“The Weekend Wanderer” is a weekly curated selection of news, stories, resources, and media on the intersection of faith and culture for you to explore through your weekend. Wander through these links however you like and in any order you like. Disclaimer: I do not necessarily agree with all the views expressed within these articles but have found them thought-provoking.
“This Is the Southern Baptist Apocalypse” – Russell Moore in Christianity Today: “They were right. I was wrong to call sexual abuse in the Southern Baptist Convention (SBC) a crisis. Crisis is too small a word. It is an apocalypse. Someone asked me a few weeks ago what I expected from the third-party investigation into the handling of sexual abuse by the Southern Baptist Convention’s Executive Committee. I said I didn’t expect to be surprised at all. How could I be? I lived through years with that entity. I was the one who called for such an investigation in the first place. And yet, as I read the report, I found that I could not swipe the screen to the next page because my hands were shaking with rage. That’s because, as dark a view as I had of the SBC Executive Committee, the investigation uncovers a reality far more evil and systemic than I imagined it could be.”
“America’s gun culture – in seven charts” – From The BBC: “A school shooting in Uvalde, Texas, involving young children has reignited the national US debate about access to firearms. What does the data tell us about gun culture and its impact? Firearms deaths are a fixture in American life. There were 1.5 million of them between 1968 and 2017 – that’s higher than the number of soldiers killed in every US conflict since the American War for Independence in 1775. In 2020 alone, more than 45,000 Americans died at the end of a barrel of a gun, whether by homicide or suicide, more than any other year on record. The figure represents a 25% increase from five years prior, and a 43% increase from 2010. But the issue is a highly political one, pitting gun control advocates against sectors of the population fiercely protective of their constitutionally-enshrined right to bear arms.”
“Expect the End of the World” – Joy Clarkson interviews Paul Kingsnorth in Plough: “I didn’t expect to become a Christian. I didn’t want to become a Christian. I wrote an essay about that earlier in the year. It sort of crept up on me. I was doing sort of paganish things. I’ve always wanted to connect with the divine, whatever that quite meant. And I’ve always been looking for ways to do that through Buddhism or paganism. And if you’re a modern Western person, you look everywhere except Christianity because you just assume that that’s got nothing to do with you. I do think a lot of modern Western rebellion is a rebellion against Christianity disguised as something else. We’re in rebellion against our ancestral faith. But the story of Christianity is the story of rebellion against God. So the more we rebel against it, the more we’re replaying the story by accident. I ended up becoming an Eastern Orthodox Christian. There’s a great mysticism at the heart of that version of Christianity. There’s an emphasis on God, on the divine being immanent as well as transcendent.”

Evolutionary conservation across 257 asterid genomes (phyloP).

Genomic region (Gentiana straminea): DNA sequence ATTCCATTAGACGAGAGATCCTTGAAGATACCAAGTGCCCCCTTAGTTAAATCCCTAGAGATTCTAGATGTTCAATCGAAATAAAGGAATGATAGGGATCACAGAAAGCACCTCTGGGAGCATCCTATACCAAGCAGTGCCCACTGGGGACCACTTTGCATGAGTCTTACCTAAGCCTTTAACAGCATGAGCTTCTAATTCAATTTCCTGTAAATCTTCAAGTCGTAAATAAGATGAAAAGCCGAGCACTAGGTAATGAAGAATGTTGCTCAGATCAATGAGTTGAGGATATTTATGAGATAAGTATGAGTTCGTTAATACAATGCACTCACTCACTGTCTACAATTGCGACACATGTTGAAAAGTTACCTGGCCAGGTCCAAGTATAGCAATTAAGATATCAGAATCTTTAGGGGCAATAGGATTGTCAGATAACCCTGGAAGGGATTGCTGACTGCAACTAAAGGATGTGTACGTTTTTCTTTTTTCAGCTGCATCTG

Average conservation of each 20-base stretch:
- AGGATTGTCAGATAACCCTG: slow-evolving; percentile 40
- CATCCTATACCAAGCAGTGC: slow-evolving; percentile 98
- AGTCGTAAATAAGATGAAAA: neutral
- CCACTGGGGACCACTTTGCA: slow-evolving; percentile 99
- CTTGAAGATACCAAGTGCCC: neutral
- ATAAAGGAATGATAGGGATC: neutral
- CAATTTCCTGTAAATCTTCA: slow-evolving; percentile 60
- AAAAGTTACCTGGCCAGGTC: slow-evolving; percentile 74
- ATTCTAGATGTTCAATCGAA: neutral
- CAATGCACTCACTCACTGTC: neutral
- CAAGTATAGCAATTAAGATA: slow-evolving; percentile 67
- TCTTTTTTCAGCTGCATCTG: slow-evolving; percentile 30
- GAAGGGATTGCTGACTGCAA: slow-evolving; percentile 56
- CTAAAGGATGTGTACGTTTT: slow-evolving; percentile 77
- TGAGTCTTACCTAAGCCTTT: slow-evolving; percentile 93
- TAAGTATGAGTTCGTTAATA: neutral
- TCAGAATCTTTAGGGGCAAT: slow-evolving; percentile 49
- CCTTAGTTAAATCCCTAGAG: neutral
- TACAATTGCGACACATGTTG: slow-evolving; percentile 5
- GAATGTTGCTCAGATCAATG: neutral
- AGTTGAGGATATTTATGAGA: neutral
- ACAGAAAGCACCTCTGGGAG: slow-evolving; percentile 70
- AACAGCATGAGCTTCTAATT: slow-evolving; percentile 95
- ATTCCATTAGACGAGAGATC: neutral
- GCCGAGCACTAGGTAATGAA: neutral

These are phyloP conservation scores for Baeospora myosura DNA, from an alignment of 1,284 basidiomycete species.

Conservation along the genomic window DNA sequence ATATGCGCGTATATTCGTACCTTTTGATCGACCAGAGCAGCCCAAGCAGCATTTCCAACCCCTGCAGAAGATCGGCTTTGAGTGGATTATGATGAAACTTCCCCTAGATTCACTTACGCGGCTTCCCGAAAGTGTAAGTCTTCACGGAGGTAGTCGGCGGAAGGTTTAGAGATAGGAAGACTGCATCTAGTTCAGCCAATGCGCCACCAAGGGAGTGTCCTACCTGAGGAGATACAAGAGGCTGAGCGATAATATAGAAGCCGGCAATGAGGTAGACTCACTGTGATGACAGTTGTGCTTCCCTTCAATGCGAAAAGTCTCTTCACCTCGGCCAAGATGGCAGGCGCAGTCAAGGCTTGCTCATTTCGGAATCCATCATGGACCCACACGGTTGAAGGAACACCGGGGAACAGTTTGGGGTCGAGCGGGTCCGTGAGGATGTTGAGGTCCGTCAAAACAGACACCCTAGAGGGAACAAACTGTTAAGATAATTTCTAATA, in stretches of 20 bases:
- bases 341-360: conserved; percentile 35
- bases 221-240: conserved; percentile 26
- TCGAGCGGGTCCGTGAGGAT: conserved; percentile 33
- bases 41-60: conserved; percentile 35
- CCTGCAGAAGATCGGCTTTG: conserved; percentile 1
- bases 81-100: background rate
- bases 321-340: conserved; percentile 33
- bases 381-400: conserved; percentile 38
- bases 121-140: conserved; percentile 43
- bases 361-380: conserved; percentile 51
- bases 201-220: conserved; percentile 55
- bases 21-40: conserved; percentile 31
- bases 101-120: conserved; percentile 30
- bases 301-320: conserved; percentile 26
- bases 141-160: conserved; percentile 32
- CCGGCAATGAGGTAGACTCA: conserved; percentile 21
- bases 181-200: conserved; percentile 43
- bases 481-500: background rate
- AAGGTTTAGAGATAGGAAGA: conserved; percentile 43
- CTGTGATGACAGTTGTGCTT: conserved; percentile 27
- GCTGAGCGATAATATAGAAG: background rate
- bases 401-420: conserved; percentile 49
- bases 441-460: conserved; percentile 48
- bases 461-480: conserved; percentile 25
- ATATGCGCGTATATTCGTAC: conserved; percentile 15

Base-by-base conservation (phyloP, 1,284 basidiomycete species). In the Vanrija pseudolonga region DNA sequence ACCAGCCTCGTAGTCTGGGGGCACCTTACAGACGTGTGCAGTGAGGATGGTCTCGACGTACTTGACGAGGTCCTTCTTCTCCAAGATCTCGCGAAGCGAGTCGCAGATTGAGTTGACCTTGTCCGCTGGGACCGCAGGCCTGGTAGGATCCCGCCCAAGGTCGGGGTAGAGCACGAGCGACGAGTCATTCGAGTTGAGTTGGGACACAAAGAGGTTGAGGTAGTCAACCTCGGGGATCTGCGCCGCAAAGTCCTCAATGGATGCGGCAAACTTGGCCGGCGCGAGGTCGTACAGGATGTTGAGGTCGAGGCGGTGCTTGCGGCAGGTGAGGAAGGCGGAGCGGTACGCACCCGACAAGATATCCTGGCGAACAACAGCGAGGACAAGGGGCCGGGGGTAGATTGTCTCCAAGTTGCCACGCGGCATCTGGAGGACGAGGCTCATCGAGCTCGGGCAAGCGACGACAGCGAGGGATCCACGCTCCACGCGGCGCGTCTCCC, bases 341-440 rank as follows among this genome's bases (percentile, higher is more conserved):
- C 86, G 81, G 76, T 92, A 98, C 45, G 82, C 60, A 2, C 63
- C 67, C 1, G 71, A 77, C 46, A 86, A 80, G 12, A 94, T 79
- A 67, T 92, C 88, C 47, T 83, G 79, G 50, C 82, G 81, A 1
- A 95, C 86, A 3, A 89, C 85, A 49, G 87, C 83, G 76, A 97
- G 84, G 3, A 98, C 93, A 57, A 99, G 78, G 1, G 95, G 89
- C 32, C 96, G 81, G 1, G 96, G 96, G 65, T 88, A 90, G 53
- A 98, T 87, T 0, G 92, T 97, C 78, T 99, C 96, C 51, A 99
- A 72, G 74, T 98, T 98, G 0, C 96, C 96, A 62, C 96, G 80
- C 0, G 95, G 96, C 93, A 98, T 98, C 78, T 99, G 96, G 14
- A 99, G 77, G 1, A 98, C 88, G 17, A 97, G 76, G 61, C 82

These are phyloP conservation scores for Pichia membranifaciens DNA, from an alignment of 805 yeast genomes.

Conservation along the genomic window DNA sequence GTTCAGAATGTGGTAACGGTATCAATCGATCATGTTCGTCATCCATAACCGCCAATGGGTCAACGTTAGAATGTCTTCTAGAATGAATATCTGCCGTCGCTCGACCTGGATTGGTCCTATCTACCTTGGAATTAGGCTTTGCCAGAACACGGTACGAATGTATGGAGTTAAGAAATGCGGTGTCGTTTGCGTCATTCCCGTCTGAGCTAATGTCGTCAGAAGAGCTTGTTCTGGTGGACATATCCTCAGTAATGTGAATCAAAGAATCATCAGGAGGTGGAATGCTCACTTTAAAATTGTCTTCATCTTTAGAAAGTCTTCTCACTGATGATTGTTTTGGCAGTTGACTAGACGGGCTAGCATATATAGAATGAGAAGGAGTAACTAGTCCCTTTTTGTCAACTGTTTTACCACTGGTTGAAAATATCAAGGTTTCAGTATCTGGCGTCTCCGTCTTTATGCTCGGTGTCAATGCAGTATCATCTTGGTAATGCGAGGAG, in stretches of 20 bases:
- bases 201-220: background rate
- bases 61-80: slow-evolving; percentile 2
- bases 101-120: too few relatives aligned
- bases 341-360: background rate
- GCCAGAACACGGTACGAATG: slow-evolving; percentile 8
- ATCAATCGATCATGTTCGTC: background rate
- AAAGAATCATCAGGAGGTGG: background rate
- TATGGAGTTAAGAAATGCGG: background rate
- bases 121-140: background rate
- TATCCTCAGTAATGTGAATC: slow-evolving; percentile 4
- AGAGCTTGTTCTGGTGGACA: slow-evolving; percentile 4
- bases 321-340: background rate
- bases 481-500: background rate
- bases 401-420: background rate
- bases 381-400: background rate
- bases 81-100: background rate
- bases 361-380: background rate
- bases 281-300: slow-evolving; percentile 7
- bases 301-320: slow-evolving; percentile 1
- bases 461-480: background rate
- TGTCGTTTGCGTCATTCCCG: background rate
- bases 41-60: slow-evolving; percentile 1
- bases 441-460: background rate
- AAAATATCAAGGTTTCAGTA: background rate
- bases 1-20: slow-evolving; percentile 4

“Why Christ’s Ascension is Essential” – Matthew Burden in Christianity Today: “For a long time, I never really understood the Ascension. To me, the disciples’ question in Acts 1:6 seemed eminently reasonable. Why did Jesus have to go? Why not just usher in the fullness of the kingdom then and there, and start wrapping the whole thing up? Wouldn’t it be a great asset to our labors in missions and apologetics to have Jesus still around? As it stands, the Ascension plays right into the skeptic’s darkest doubts about the gospel narrative. How convenient that the supposedly risen Messiah should vanish without showing himself to anyone other than his friends and family! The Bible, however, stubbornly refuses to agree with my sensibilities. Far from treating the Ascension as a weird stage exit whose main function is to explain why Jesus isn’t around anymore, Scripture speaks of it as a necessary part of God’s plan. Not only is it necessary, but the disciples even refer to it as a primary proof of Jesus’ messianic identity. Rather than trying to explain away his absence, they tout it with vigor. The Ascension stands on equal footing with the Crucifixion and Resurrection in the earliest declarations of the gospel (Acts 2:33–36; 3:18–21; 5:30–31).”